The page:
Robinson-Huron Treaty case being discussed at University of Sudbury

A landmark ruling involving treaty annuities is being discussed at a university in Sudbury.

Case is currently under appeal by the province of Ontario

On Monday, a panel discussing the Robinson-Huron Treaty took place at the University of Sudbury. (Supplied/Sarah Rice)

A landmark ruling involving treaty annuities is being discussed at a university in Sudbury.

In December, 21 First Nations communities in northern Ontario won a court case against the federal and provincial governments.

Beneficiaries of the Robinson-Huron Treaty have not had their annuities raised in over 140 years. Since 1874, they have been getting $4 each annually.

The province of Ontario is appealing the decision, but is entering into settlement negotiations with Ottawa and the First Nations involved in the case.

On Monday, the University of Sudbury hosted a panel discussion on the case.

"This community is on Robinson-Huron Treaty territory, we feel it's really important to contribute to that conversation," Sarah Rice, director of the Indigenous portfolio at the university said.

Mike Restoule, chair of the Robinson Huron Treaty Litigation Fund, took part in the event. He says the judge's ruling is a victory, but says he has concerns that an appeal has been filed.

Mike Restoule is the chair of the Robinson Huron Treaty Litigation Fund. (Waubgeshig Rice/CBC)

"What I am hopeful of is that Ontario will come to the negotiations table with a full purpose to try and settle rather than just go through the process," he said.

"I have a bit of mixed emotions in terms of Ontario's appeal. I'm worried about it, but at the same time I believe that Justice Hennessy's ruling is quite strong and the possibility of it being overturned in my view is remote."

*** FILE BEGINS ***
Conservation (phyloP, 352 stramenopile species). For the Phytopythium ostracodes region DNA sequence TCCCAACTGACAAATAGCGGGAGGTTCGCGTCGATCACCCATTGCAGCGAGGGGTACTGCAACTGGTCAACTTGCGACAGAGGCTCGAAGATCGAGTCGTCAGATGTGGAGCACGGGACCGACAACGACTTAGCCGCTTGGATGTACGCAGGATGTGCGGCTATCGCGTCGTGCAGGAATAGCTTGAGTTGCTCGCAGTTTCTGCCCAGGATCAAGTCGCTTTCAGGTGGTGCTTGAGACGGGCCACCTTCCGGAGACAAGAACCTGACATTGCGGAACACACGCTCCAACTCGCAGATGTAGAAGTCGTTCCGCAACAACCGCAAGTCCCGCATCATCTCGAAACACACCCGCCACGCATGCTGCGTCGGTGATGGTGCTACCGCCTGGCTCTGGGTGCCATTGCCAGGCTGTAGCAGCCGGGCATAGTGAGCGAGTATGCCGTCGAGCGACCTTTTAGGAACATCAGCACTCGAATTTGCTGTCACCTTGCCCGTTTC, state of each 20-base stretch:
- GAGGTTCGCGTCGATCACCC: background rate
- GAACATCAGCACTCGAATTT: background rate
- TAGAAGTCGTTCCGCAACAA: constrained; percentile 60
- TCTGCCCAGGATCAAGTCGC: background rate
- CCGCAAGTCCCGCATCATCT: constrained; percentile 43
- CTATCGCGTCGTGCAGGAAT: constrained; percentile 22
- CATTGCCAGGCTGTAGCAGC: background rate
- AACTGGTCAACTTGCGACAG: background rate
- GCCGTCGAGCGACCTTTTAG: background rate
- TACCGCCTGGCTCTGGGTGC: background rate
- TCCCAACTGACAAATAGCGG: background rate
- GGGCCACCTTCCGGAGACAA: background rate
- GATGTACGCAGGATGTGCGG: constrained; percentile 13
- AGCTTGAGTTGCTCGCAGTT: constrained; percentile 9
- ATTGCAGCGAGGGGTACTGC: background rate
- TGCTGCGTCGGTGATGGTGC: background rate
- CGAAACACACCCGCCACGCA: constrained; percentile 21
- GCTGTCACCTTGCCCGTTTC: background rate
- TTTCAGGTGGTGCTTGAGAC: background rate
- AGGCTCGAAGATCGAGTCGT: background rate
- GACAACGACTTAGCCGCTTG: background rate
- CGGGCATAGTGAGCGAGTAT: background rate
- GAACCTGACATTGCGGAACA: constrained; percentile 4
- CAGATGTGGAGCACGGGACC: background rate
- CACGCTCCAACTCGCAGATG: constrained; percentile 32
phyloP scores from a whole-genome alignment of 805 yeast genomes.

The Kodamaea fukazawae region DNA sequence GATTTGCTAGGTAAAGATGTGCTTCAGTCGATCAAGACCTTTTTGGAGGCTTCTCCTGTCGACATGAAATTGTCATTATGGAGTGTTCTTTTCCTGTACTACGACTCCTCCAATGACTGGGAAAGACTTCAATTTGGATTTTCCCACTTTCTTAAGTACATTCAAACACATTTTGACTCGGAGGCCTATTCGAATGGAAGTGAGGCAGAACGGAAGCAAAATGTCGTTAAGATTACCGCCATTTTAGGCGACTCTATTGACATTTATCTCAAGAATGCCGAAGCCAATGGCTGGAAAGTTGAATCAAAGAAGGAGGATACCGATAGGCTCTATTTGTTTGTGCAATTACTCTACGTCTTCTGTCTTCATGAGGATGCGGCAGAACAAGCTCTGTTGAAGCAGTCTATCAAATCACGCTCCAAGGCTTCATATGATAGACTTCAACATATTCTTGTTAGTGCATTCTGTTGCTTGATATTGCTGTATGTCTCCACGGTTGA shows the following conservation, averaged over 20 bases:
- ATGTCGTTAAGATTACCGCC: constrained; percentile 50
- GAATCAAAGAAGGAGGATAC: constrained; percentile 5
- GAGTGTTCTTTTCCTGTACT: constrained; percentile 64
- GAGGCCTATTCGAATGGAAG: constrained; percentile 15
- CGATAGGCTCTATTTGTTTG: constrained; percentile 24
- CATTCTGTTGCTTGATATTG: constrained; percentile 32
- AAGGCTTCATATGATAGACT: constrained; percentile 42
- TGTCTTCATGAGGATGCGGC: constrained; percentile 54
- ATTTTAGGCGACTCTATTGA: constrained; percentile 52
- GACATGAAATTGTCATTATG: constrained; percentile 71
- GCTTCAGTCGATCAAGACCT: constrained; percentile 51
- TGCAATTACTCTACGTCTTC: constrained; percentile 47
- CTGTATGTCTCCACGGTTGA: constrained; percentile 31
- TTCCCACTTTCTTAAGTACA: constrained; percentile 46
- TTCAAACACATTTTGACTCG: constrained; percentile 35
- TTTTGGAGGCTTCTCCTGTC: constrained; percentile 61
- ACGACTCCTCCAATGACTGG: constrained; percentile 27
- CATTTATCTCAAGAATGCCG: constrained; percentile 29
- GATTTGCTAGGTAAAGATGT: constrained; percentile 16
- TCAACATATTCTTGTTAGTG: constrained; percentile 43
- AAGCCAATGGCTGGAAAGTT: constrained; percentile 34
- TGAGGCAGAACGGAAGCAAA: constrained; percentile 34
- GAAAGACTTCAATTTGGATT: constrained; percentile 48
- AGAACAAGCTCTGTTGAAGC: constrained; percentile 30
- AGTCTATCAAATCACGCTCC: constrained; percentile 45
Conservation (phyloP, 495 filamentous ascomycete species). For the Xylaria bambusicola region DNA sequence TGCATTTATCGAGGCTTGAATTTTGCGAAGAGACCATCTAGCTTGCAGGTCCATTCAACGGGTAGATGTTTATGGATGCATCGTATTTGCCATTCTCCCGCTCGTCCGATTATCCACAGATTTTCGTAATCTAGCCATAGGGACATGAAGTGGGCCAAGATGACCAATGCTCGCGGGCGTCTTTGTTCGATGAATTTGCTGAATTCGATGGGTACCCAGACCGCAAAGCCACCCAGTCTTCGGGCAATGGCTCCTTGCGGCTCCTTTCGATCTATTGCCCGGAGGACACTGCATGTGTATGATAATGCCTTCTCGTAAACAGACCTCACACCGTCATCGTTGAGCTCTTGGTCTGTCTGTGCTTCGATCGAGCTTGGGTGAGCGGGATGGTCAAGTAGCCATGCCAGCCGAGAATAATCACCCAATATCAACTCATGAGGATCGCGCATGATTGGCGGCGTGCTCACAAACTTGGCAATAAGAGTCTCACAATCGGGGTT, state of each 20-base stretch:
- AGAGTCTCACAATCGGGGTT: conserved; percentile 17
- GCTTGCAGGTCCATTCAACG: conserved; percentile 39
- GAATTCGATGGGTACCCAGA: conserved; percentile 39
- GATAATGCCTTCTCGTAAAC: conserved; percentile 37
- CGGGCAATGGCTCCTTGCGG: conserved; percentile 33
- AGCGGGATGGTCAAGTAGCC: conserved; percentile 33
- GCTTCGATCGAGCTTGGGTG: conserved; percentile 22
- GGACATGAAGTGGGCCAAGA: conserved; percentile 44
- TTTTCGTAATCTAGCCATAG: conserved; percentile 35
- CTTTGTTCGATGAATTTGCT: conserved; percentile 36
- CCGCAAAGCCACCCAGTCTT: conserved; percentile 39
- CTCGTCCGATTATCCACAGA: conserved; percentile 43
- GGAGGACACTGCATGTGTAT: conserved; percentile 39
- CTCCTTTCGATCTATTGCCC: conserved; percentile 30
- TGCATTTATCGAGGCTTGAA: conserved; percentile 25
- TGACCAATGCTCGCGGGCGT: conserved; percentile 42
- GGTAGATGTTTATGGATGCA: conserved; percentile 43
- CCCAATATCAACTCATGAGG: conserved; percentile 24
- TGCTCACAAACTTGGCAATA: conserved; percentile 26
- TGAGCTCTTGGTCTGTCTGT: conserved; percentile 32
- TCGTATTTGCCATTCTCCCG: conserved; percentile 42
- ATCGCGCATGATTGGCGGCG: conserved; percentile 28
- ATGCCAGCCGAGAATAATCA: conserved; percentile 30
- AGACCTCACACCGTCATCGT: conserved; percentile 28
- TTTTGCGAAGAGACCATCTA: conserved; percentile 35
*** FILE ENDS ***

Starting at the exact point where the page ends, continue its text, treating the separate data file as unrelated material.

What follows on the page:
Determining compensation

Stephen O'Neill, a retired judge also took part in the panel. He's now an associate lawyer with Nahwegahbow-Corbiere law firm and was consulted throughout the hearings.

He says if all sides can't come up with a fair amount for compensation, a judge will determine that figure.

"Ultimately it's about that fair share of the net crown resource revenue from the treaty territories," he said.

"This may be the most important treaty decision of northern Ontario if not Ontario. It could have powerful impacts across Canada."

Restoule says he's not sure what that new number will be, from the current $4 per year.

"After determining what the revenues might have been over the years, we're hopeful that a bargain can be reached about a share of those lost revenues," he said.

"And on a go-forward basis, hopefully that we would be able to settle on a formula or process to determine what shares of the revenue in the territory the First Nations might achieve."